If your family enjoys garlic bread as much as this, you may have been tempted to pick up a loaf of pre-prepared garlic bread in the bakery department on your way home after a busy day. Before you do, think again. A quick scan of the ingredients list, at even the best stores, is likely to reveal some unpleasant information. Rarely will the spread include either butter or olive oil; instead there will be lots of hydrogenate or partially hydrogenated fat, along with a list of unpronounceable additives. Add to this the increased cost of most of these "convenience" loaves and you have good reason to make your own.
But, you say, I don't have time to make my own garlic bread. Actually, the time it takes to make your own is far less than you think. The recipe below is easily made ahead--on a weekend or while you are cleaning up the kitchen after another meal--and stored in the refrigerator for weeks. Then, when you need a fast side of garlic bread, just spread it on whatever bread you have on hand--no need to wait for the spread to come to room temperature. The photo above shows the consistency of the spread straight out of the refrigerator.
As noted below, you can take the time to make crusty garlic bread by heating it in the oven, but an even quicker--though softer--version can be done in the microwave in minutes.
So go ahead and mix up a batch. As the notes at the end of the recipe show, this can be a versatile ingredient for more than just traditional garlic bread too.
Garlic Bread Spread
1 c butter, cut in chunks
1 c canola oil (OR olive oil--see NOTE)
1 to 2 t garlic powder (adjust to your taste)(You can substitute fresh garlic, but the powder blends more smoothly and takes much less time to prepare, with little loss in flavor here)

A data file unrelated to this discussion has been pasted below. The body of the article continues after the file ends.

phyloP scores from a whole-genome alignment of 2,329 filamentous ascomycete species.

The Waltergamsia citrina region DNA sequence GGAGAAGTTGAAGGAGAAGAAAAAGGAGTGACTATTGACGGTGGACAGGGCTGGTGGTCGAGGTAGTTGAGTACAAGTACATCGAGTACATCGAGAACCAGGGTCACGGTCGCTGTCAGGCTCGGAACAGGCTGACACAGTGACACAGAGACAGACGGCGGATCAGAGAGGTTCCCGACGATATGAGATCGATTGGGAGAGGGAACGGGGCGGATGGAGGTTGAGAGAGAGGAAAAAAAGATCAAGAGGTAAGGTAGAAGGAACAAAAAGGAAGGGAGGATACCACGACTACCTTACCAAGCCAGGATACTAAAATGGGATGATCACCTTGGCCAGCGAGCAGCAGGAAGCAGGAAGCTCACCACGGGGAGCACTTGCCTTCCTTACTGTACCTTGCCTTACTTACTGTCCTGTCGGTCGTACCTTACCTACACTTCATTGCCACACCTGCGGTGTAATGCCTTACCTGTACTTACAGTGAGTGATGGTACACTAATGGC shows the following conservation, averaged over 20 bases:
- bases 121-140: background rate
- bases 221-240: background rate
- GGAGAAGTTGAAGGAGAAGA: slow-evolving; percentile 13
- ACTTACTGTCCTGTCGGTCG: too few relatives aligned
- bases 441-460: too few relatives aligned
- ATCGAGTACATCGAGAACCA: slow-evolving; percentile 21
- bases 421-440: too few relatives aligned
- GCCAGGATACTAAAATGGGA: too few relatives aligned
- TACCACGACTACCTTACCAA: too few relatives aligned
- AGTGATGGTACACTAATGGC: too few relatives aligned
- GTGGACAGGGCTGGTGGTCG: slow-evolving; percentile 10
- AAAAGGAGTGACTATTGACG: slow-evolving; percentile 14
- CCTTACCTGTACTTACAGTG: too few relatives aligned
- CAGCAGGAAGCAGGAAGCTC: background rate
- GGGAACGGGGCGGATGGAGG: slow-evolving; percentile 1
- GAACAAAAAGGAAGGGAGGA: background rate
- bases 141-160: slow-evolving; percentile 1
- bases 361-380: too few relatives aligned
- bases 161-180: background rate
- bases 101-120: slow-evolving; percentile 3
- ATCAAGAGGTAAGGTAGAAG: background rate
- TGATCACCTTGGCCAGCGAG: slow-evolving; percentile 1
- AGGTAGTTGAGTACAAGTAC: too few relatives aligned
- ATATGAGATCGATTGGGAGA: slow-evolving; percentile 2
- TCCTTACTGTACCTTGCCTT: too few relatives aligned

1/2 t salt (optional)
1. Melt the butter in the microwave on a medium setting, about 30 to 45 seconds (or longer), depending on your microwave's power. (I recommend covering the dish to avoid spattering.)
2. Stir in the remaining ingredients and refrigerate at least an hour or so, until it reaches spreading consistency.
3. Store tightly covered in the refrigerator.
NOTE: I recommend canola oil for a couple of reasons: It will be less expensive, may be slightly healthier (yes, there are those who feel this is actually even better than olive oil), and the garlic generally will keep the olive oil flavor from predominating. So save the olive oil for the salad or drizzling directly over your pasta dish and use canola oil here.
Frugal and fast uses for your spread
If you like crusty garlic toast, spread this on any firm bread, wrap in foil, and bake as usual.
For quick, softer garlic bread, spread several slices, put into a covered casserole dish, and microwave for about 15 to 20 seconds per slice used.
Just about any bread or roll can be turned into garlic bread with this spread. Your family may not be fond of the end slices of bread loaves, but their crusty firmness can be just right for making garlic bread. Bake or microwave as you would a regular baguette or French loaf.
Toast sticks are another way to stretch a meal. Spread slices of any bread (good use for stale ends) or even things like hot dog bun halves with the garlic spread, place on a baking sheet, and bake at 375 to 400 degrees until just golden. Cut into "sticks"--or just leave as whole slices.
For a savory breakfast or brunch side, make toast as usual but spread with the garlic spread instead of regular butter. This is especially good with frittatas or stuffed omelets.
Substitute this garlic spread for butter on grilled cheese sandwiches.
Use the spread on slices of stale bread and toast on a baking sheet until quite crisp. Remove from oven and cut into cubes for use as croutons for salads or casseroles.